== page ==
Social anxiety has been a part of my life as long as I can remember. However, I didn’t always have the words for it.
As a small child, I was called shy. I would find myself clinging to my mom’s leg in social situations. In school, I was quiet. I didn’t put my hand up in class even though I always knew the answers. In groups of kids, I listened, not knowing what to say.
It was tough being the quiet kid. But it got a whole lot worse once I hit puberty. I don’t remember when it started, but my adolescence was a nightmare of blushing and sweating.
The worst was in class. A teacher would call on me and I would feel my face heating up. The embarrassment of blushing yet again would accelerate the humiliation. All of a sudden, I would be sweating profusely, with my face “as red as a tomato.” I hated when people said that!
My propensity for blushing and sweating made it difficult for me to speak to people. Even among my friends, I would rarely express myself in an authentic way. I never knew what to say when I was on the spot. And I would never consider actually speaking about my red face.
What made it worse was that the knowledge that I might blush would cause me to blush. I would blush preemptively, often revealing what I felt embarrassed about. In the wealthy private school I attended, I considered my parents’ financial struggles to be a source of humiliation. And so, if a teacher was speaking about poverty, even in a context completely different to mine, I would beg myself not to blush, and in no time I could smell my deodorant wafting off my sweating skin.
Diagnosis: a blessing in disguise
Over the past decade or so, I have worked hard in therapy to learn to manage my social anxiety. It has been an extremely meaningful process. However, being diagnosed with social anxiety disorder (SAD) itself was a huge first step.
As an adolescent, I felt like a freak. I could not see past my own social anxiety, and so I convinced myself that it was just me. No one else blushed. No one else struggled to find the “right” thing to say. I was the most quiet, reddest, sweatiest person the world had ever seen.
Knowing that I was not alone would have lifted a huge burden off my shoulders. Knowing just how many others experienced some level of what I did still astounds me. Around 9% of US adolescents suffer from social anxiety disorder. Around 7% of US adults suffer from it.
Nowadays, instead of feeling like a weirdo, I think back on the isolated boy I was with compassion.
Learning to manage social anxiety disorder
My social anxiety became somewhat less severe once I left school, as I felt I could reinvent myself among a whole new group of peers. However, only when I started therapy at the age of 22 did I truly start to get a handle on it.
My therapist used a combination of Existential therapy, cognitive-behavioral therapy (CBT), and exposure therapy to help me deal with my social anxiety and other issues. CBT and exposure therapy in particular have been shown to be effective in treating social anxiety.
CBT is the more structured approach. It involves, among other techniques, listing your anxieties and looking at them under a rational light. You practice this outside of social situations, and it becomes second nature to an extent.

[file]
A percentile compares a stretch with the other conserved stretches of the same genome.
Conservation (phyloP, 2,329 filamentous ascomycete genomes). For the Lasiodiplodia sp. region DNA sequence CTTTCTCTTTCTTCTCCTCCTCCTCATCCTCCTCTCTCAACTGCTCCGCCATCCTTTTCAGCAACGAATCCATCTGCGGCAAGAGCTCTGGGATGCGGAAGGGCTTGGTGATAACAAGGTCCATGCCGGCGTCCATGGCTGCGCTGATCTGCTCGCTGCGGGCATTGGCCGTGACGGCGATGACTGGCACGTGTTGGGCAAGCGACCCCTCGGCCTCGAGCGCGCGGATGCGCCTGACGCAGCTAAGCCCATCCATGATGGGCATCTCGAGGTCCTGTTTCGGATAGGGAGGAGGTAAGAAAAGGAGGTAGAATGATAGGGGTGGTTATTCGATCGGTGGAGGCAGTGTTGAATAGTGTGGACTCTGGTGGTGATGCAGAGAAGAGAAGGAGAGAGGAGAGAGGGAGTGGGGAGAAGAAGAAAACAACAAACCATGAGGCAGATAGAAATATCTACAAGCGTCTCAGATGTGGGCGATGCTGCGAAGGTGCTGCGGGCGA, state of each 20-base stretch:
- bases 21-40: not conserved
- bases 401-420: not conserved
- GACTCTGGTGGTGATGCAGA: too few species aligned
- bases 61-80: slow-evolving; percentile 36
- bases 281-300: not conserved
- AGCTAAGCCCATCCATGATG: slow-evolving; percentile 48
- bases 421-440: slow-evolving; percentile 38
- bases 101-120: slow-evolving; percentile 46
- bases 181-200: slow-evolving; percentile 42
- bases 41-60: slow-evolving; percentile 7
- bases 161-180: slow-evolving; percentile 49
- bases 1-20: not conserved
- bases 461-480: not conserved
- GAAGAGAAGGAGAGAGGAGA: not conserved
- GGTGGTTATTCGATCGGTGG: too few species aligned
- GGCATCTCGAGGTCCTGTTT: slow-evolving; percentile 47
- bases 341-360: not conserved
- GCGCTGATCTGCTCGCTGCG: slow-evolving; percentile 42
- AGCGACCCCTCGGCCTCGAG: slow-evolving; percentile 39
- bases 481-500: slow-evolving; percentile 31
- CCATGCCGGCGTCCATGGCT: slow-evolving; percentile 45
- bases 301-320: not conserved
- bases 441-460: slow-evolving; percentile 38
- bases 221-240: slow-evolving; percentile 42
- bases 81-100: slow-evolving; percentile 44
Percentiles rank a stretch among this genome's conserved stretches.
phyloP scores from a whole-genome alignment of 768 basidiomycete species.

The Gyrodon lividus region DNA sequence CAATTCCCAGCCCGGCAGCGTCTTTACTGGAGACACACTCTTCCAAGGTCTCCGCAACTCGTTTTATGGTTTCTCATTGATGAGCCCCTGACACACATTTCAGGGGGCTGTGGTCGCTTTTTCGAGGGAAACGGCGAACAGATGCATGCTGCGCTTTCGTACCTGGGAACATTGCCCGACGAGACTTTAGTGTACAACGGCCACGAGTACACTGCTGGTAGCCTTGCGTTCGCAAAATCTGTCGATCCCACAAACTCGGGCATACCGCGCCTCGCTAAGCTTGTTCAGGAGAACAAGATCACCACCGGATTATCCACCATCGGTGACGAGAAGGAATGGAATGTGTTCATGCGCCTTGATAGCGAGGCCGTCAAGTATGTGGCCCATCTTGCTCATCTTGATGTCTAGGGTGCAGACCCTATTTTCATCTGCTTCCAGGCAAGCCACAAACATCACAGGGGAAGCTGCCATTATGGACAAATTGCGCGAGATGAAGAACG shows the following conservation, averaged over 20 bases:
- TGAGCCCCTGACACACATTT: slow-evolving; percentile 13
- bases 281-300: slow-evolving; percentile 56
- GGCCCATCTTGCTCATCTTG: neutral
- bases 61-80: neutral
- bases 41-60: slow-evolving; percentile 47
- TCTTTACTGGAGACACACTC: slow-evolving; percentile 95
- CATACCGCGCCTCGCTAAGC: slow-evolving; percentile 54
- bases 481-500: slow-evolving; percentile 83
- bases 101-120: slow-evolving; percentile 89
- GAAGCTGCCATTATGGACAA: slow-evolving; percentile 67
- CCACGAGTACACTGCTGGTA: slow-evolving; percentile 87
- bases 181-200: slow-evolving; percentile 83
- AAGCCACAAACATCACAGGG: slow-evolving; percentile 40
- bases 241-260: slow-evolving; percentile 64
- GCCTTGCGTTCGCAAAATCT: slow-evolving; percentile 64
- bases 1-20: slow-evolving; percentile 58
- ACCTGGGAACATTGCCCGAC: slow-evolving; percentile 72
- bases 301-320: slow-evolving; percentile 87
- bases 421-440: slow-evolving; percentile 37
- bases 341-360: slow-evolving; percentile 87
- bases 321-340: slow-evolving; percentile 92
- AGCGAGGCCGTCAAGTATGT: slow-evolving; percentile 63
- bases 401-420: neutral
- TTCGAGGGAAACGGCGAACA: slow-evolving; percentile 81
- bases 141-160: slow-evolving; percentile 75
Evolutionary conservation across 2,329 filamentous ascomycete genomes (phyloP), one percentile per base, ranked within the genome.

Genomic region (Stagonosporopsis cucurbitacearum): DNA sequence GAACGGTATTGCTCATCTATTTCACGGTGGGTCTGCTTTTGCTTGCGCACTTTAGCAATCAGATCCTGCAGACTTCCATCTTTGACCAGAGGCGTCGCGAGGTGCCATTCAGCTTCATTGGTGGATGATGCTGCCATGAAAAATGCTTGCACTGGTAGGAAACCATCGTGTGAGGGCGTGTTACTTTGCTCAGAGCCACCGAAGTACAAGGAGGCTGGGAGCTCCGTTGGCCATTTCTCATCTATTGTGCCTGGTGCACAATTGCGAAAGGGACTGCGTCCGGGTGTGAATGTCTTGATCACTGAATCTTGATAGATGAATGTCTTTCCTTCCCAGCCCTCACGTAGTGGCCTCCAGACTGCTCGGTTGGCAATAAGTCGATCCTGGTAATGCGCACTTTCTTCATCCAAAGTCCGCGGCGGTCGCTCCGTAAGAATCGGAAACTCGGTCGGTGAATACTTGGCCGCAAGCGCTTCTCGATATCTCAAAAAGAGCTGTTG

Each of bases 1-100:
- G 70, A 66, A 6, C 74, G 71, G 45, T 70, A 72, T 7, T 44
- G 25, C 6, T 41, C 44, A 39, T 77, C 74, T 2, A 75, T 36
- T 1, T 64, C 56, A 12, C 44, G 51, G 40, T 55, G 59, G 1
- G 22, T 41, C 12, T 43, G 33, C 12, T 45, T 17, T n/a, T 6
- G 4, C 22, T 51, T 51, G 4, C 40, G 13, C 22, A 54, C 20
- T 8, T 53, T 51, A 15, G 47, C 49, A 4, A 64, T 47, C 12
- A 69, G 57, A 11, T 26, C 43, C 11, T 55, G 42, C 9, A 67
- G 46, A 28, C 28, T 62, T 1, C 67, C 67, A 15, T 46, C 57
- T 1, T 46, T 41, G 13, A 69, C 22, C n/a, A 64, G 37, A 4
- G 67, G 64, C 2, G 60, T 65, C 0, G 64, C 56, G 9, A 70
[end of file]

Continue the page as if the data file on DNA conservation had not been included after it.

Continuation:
For me, however, it was in exposure therapy that I saw the biggest results. Exposure therapy refers to putting yourself in situations which you fear. You do so in a way that is safe, and with the knowledge that you have support after the fact.
Exposure, rationale, nurturing and soothing
I would sometimes make conversation with strangers, knowing I could “mess up” and wouldn’t have to see them again. And in some social situations where I had no one to talk to, I would simply sit on my own, facing my constant fear of looking like a loner.
As I became more used to interacting in social situations, I was able to do so in more “high stakes” environments. I would talk to people who I would probably see in future situations, or who I would have to work with.
It helped that I had my therapist to speak to in the following session. When I felt I had messed up, he would help me look at the scenario in a more rational way. It became more and more clear that, most of the time, the stakes weren’t nearly as high as they felt, and the “mess up” was not never a catastrophe.
He introduced me to two new inner voices that counteracted the old ones: the nurturer and the soother. The nurturer countered the inner critic, talking up my good traits rather than focusing on everything wrong. The soother countered the catastrophizer, showing me that, actually, there was no catastrophe and I was safe.
Where I am now
If I could have seen myself as I am now back when I struggled most, I would have felt an incredible amount of relief and joy. Back then, I thought that the anxiety was just a part of me, and that it would always feel as bad. Turns out there was plenty I could do to manage my social anxiety, and the process was often life-affirming and enjoyable.
It also became clear that my sensitivity is actually beneficial when trying to connect with people on a deeper level. Yes, I’m still quiet and there are social situations which trigger my anxiety. But I now have strong friendships, people who I share myself with on a level far beyond the superficial.
Social anxiety disorder is not a personality trait. You do not have to struggle in social situations all your life. This is not to say you are going to become the loudest voice in a crowd. But you can learn that it is perfectly okay to be yourself, and that you can find deep connection in your interactions with others.